Crazy prices … but that’s how it goes

May 13, 2002  •  Post A Comment

Already a cultural and ratings success, “The Osbournes” is now a smash hit for MTV’s advertising department.
The Viacom network show has approached the $100,000 mark for a 30-second spot-a pricing record for a regular nonsports cable series, according to media executives. The previous title was claimed by Comedy Central’s “South Park,” which neared the $80,000 to $90,000 level in the late ’90s, according to media executives.
ESPN’s “Sunday Night Football” has been regularly inking deals in the $125,000 to $135,000 unit price range. But beyond sports, no regular cable series price had reached $100,000 until Ozzy Osbourne and his family hit prime time.
Humble beginnings
“The Osbournes” didn’t start out with a big payday. Before the show launched, lucky advertisers secured ad time for $10,000 to $15,000 per 30-second commercial. When ratings began to climb, advertisers raced to buy time, and pricing shot up.
For the week ending May 5, “The Osbournes” season finale was the highest-rated cable series, posting a 3.8 Nielsen Media Research rating and reaching 4.1 million households.
MTV executives, currently in negotiations to renew the Osbourne clan for a new season, would not comment for this story. But it’s estimated that at an average of $40,000 per 30-second spot, MTV could have nabbed $9.6 million in advertising sales for the series that aired at 10:30 p.m. (ET) Tuesdays.
The family was paid about $200,000 for the entire 10-episode run, according to executives familiar with the situation. Now the Osbournes want to cash in. Spearheaded by Ozzy’s wife and manager, Sharon, and their Hollywood talent agency, Endeavor, the Osbournes are angling for a two-year deal that could pay them $20 million.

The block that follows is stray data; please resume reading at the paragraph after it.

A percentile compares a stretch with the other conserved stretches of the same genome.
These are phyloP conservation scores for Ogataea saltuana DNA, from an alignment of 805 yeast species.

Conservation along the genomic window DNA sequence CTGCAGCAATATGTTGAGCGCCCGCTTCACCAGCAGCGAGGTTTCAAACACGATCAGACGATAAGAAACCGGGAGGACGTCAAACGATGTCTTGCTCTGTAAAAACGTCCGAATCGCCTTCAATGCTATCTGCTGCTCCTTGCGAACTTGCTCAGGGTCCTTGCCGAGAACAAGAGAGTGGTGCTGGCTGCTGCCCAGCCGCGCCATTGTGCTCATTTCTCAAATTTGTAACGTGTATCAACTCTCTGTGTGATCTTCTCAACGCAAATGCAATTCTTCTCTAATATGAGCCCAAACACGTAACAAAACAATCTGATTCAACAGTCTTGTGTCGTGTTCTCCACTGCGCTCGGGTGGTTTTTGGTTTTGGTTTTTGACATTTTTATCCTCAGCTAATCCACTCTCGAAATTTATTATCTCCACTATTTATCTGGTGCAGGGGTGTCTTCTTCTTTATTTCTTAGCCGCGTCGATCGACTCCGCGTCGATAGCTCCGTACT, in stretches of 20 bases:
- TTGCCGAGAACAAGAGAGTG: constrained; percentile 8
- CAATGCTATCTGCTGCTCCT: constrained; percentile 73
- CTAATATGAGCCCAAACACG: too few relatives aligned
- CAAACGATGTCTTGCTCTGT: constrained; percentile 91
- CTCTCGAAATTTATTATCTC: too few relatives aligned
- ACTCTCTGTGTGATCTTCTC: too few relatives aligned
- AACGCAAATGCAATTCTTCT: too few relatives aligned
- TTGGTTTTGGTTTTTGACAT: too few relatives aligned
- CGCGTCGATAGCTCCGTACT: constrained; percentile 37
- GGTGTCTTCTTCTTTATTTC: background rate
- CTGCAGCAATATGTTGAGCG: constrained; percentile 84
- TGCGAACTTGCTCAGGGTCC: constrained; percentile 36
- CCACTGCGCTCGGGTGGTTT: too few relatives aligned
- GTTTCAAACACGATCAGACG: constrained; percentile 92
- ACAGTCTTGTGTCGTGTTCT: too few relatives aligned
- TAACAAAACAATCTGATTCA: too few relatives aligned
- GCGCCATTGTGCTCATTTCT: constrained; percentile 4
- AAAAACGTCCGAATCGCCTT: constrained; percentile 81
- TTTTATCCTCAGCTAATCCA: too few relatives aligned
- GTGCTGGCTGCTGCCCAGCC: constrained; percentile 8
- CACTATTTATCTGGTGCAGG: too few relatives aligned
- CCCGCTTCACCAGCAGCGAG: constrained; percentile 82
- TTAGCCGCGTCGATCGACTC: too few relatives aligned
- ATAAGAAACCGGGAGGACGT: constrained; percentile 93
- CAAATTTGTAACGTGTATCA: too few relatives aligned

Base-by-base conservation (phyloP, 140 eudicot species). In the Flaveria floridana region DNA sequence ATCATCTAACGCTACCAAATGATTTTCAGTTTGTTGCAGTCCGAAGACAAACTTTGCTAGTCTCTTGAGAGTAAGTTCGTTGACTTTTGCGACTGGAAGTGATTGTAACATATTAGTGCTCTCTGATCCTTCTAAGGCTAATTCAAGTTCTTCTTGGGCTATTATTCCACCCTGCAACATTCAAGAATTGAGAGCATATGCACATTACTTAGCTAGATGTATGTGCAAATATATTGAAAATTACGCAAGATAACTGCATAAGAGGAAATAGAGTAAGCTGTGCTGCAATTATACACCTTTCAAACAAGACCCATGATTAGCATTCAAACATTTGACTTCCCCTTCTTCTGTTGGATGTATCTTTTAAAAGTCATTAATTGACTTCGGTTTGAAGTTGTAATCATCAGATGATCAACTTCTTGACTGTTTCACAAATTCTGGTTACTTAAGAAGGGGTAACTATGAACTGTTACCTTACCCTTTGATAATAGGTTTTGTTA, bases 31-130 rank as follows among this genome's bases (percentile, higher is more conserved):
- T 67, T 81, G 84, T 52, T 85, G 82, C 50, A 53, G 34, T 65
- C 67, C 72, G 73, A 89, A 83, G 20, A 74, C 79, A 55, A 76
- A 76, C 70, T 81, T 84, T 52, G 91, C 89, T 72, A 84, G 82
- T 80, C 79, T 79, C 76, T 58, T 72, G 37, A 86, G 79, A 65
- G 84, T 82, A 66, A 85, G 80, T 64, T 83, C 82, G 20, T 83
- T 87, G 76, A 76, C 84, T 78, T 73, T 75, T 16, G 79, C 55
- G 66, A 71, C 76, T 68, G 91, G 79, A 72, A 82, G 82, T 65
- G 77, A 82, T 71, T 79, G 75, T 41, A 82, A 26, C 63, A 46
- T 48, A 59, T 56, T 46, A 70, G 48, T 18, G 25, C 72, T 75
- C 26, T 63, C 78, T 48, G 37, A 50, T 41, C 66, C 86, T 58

With “The Osbournes,” MTV has capitalized on viewers’ increasing acceptance of cable TV’s edginess-as FX’s rough cop show “The Shield” has also proved. Some years back, rough language on Comedy Central’s “South Park” propelled that show to high ratings and high ad prices.
“The Osbournes” is a no-holds-barred look at the real life of aging rocker Ozzy Osbourne and his family. Mr. Osbourne’s life takes many comical turns as the bumbling rocker tackles mundane chores such as taking out the garbage.
“There are all these reality programs that allow the average Joe to have their 15 minutes of fame,” said Stacey Lynn Koerner, senior VP, programming analysis, for Interpublic Group of Cos.’ Initiative Media North America, New York. “With `The Osbournes’ we have someone with fame looking like the average Joe.”
This is a breakthrough show for MTV on many levels-the show is now reaching a broad spectrum of demographics, rather than just its core 12 to 34 viewers.
Because of the racy content, not all advertisers are buying shows such as “The Osbournes” or “The Shield.” “People who are reluctant to advertise on `The Osbournes’ are already reluctant to buy MTV,” said Brad Adgate, senior VP and director of broadcast research for independent Horizon Media, New York. “They are not losing much.”
Next year MTV is looking for the show to be shot in England and the addition of siblings Kelly and Jack’s older sister, who didn’t care to be in the first series. “Ozzy will continue to curse and yell `Sharon!”’ said Bill Carroll, VP, director of programming, Katz Television Group, the New York-based sales rep company. “It’s a simple formula.”